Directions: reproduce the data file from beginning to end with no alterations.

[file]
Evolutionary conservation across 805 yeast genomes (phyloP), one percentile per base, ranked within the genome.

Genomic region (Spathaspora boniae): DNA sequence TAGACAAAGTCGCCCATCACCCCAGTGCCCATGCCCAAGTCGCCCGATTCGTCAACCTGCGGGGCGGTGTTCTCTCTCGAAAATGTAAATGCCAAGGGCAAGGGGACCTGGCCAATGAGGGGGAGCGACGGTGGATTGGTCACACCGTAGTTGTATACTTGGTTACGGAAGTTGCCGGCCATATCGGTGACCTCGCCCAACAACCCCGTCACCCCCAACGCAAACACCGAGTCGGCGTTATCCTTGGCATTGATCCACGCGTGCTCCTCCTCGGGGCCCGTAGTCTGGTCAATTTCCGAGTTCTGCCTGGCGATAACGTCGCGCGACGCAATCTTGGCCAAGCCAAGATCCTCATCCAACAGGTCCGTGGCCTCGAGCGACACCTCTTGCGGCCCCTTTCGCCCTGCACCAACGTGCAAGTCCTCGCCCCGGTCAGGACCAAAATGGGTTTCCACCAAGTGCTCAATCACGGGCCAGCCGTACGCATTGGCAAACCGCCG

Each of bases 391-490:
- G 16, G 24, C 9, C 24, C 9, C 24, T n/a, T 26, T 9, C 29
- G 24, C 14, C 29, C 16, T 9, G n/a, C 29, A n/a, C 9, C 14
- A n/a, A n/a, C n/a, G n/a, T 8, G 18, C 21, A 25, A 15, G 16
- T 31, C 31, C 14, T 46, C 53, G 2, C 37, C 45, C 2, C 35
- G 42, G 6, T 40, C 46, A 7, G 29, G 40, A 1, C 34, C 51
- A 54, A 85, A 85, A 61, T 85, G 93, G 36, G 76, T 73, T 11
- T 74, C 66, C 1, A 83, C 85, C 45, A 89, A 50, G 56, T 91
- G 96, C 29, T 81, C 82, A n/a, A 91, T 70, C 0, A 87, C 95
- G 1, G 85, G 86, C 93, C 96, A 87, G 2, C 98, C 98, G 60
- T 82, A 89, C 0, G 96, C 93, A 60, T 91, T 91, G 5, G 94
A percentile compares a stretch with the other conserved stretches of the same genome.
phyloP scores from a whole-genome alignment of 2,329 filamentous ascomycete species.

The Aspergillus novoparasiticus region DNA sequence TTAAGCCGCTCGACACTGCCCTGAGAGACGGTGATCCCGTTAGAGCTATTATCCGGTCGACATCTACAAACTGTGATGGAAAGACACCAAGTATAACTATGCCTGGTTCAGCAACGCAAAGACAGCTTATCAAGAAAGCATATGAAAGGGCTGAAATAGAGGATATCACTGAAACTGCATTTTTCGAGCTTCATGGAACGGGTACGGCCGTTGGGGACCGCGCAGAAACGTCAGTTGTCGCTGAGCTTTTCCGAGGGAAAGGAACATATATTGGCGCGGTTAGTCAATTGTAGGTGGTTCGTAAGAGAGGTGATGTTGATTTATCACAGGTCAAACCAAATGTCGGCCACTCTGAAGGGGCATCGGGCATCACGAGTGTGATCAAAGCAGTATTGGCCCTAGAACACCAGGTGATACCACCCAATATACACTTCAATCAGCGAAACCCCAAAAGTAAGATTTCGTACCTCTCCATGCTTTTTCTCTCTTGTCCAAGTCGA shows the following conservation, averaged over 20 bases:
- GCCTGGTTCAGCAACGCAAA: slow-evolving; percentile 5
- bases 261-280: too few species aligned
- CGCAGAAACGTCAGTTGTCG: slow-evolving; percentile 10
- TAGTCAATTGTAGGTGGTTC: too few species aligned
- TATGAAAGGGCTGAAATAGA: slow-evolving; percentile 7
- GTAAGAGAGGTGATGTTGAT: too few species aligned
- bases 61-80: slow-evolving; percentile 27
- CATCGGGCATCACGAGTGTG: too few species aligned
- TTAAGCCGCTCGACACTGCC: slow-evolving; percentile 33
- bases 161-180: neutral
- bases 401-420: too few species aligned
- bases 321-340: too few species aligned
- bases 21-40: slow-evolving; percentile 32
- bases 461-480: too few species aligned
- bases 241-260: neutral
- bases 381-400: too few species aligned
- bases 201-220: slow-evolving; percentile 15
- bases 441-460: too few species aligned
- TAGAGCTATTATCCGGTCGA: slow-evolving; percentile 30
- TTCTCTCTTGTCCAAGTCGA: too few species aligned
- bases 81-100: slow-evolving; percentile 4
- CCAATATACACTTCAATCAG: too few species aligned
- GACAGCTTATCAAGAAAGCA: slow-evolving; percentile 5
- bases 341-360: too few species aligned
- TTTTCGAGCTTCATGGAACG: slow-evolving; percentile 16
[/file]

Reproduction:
Evolutionary conservation across 805 yeast genomes (phyloP), one percentile per base, ranked within the genome.

Genomic region (Spathaspora boniae): DNA sequence TAGACAAAGTCGCCCATCACCCCAGTGCCCATGCCCAAGTCGCCCGATTCGTCAACCTGCGGGGCGGTGTTCTCTCTCGAAAATGTAAATGCCAAGGGCAAGGGGACCTGGCCAATGAGGGGGAGCGACGGTGGATTGGTCACACCGTAGTTGTATACTTGGTTACGGAAGTTGCCGGCCATATCGGTGACCTCGCCCAACAACCCCGTCACCCCCAACGCAAACACCGAGTCGGCGTTATCCTTGGCATTGATCCACGCGTGCTCCTCCTCGGGGCCCGTAGTCTGGTCAATTTCCGAGTTCTGCCTGGCGATAACGTCGCGCGACGCAATCTTGGCCAAGCCAAGATCCTCATCCAACAGGTCCGTGGCCTCGAGCGACACCTCTTGCGGCCCCTTTCGCCCTGCACCAACGTGCAAGTCCTCGCCCCGGTCAGGACCAAAATGGGTTTCCACCAAGTGCTCAATCACGGGCCAGCCGTACGCATTGGCAAACCGCCG

Each of bases 391-490:
- G 16, G 24, C 9, C 24, C 9, C 24, T n/a, T 26, T 9, C 29
- G 24, C 14, C 29, C 16, T 9, G n/a, C 29, A n/a, C 9, C 14
- A n/a, A n/a, C n/a, G n/a, T 8, G 18, C 21, A 25, A 15, G 16
- T 31, C 31, C 14, T 46, C 53, G 2, C 37, C 45, C 2, C 35
- G 42, G 6, T 40, C 46, A 7, G 29, G 40, A 1, C 34, C 51
- A 54, A 85, A 85, A 61, T 85, G 93, G 36, G 76, T 73, T 11
- T 74, C 66, C 1, A 83, C 85, C 45, A 89, A 50, G 56, T 91
- G 96, C 29, T 81, C 82, A n/a, A 91, T 70, C 0, A 87, C 95
- G 1, G 85, G 86, C 93, C 96, A 87, G 2, C 98, C 98, G 60
- T 82, A 89, C 0, G 96, C 93, A 60, T 91, T 91, G 5, G 94
A percentile compares a stretch with the other conserved stretches of the same genome.
phyloP scores from a whole-genome alignment of 2,329 filamentous ascomycete species.

The Aspergillus novoparasiticus region DNA sequence TTAAGCCGCTCGACACTGCCCTGAGAGACGGTGATCCCGTTAGAGCTATTATCCGGTCGACATCTACAAACTGTGATGGAAAGACACCAAGTATAACTATGCCTGGTTCAGCAACGCAAAGACAGCTTATCAAGAAAGCATATGAAAGGGCTGAAATAGAGGATATCACTGAAACTGCATTTTTCGAGCTTCATGGAACGGGTACGGCCGTTGGGGACCGCGCAGAAACGTCAGTTGTCGCTGAGCTTTTCCGAGGGAAAGGAACATATATTGGCGCGGTTAGTCAATTGTAGGTGGTTCGTAAGAGAGGTGATGTTGATTTATCACAGGTCAAACCAAATGTCGGCCACTCTGAAGGGGCATCGGGCATCACGAGTGTGATCAAAGCAGTATTGGCCCTAGAACACCAGGTGATACCACCCAATATACACTTCAATCAGCGAAACCCCAAAAGTAAGATTTCGTACCTCTCCATGCTTTTTCTCTCTTGTCCAAGTCGA shows the following conservation, averaged over 20 bases:
- GCCTGGTTCAGCAACGCAAA: slow-evolving; percentile 5
- bases 261-280: too few species aligned
- CGCAGAAACGTCAGTTGTCG: slow-evolving; percentile 10
- TAGTCAATTGTAGGTGGTTC: too few species aligned
- TATGAAAGGGCTGAAATAGA: slow-evolving; percentile 7
- GTAAGAGAGGTGATGTTGAT: too few species aligned
- bases 61-80: slow-evolving; percentile 27
- CATCGGGCATCACGAGTGTG: too few species aligned
- TTAAGCCGCTCGACACTGCC: slow-evolving; percentile 33
- bases 161-180: neutral
- bases 401-420: too few species aligned
- bases 321-340: too few species aligned
- bases 21-40: slow-evolving; percentile 32
- bases 461-480: too few species aligned
- bases 241-260: neutral
- bases 381-400: too few species aligned
- bases 201-220: slow-evolving; percentile 15
- bases 441-460: too few species aligned
- TAGAGCTATTATCCGGTCGA: slow-evolving; percentile 30
- TTCTCTCTTGTCCAAGTCGA: too few species aligned
- bases 81-100: slow-evolving; percentile 4
- CCAATATACACTTCAATCAG: too few species aligned
- GACAGCTTATCAAGAAAGCA: slow-evolving; percentile 5
- bases 341-360: too few species aligned
- TTTTCGAGCTTCATGGAACG: slow-evolving; percentile 16